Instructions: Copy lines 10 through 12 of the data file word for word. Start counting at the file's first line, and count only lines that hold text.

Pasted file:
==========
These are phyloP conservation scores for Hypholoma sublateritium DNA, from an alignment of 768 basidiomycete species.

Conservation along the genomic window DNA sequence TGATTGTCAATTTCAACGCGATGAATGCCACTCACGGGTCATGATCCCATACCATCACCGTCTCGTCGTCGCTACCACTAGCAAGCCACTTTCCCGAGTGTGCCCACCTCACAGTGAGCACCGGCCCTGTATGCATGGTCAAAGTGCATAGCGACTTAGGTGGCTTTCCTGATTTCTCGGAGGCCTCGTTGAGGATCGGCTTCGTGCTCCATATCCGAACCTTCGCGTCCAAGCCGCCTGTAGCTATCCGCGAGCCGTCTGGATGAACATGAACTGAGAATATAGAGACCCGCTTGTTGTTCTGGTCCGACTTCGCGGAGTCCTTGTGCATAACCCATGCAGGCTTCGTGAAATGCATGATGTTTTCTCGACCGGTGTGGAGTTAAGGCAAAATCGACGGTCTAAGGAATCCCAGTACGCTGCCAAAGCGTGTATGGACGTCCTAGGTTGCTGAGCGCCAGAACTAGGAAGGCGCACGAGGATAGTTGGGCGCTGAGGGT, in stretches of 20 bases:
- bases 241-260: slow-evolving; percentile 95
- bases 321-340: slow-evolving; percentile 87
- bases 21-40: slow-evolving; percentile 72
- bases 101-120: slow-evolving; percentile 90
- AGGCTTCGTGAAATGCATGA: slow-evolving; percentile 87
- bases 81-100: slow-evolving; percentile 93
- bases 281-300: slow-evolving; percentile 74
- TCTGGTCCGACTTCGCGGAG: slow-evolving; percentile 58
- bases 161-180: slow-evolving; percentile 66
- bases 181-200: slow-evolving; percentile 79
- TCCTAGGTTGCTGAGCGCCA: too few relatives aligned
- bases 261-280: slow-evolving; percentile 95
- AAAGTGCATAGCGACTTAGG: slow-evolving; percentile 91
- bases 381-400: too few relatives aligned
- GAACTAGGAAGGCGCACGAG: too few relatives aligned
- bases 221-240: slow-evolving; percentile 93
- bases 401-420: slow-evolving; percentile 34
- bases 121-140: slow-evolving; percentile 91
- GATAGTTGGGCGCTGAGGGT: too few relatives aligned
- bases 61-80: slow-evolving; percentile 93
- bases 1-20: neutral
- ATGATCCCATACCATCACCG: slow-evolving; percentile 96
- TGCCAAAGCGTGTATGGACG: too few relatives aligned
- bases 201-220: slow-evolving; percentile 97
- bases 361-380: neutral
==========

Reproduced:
- TCTGGTCCGACTTCGCGGAG: slow-evolving; percentile 58
- bases 161-180: slow-evolving; percentile 66
- bases 181-200: slow-evolving; percentile 79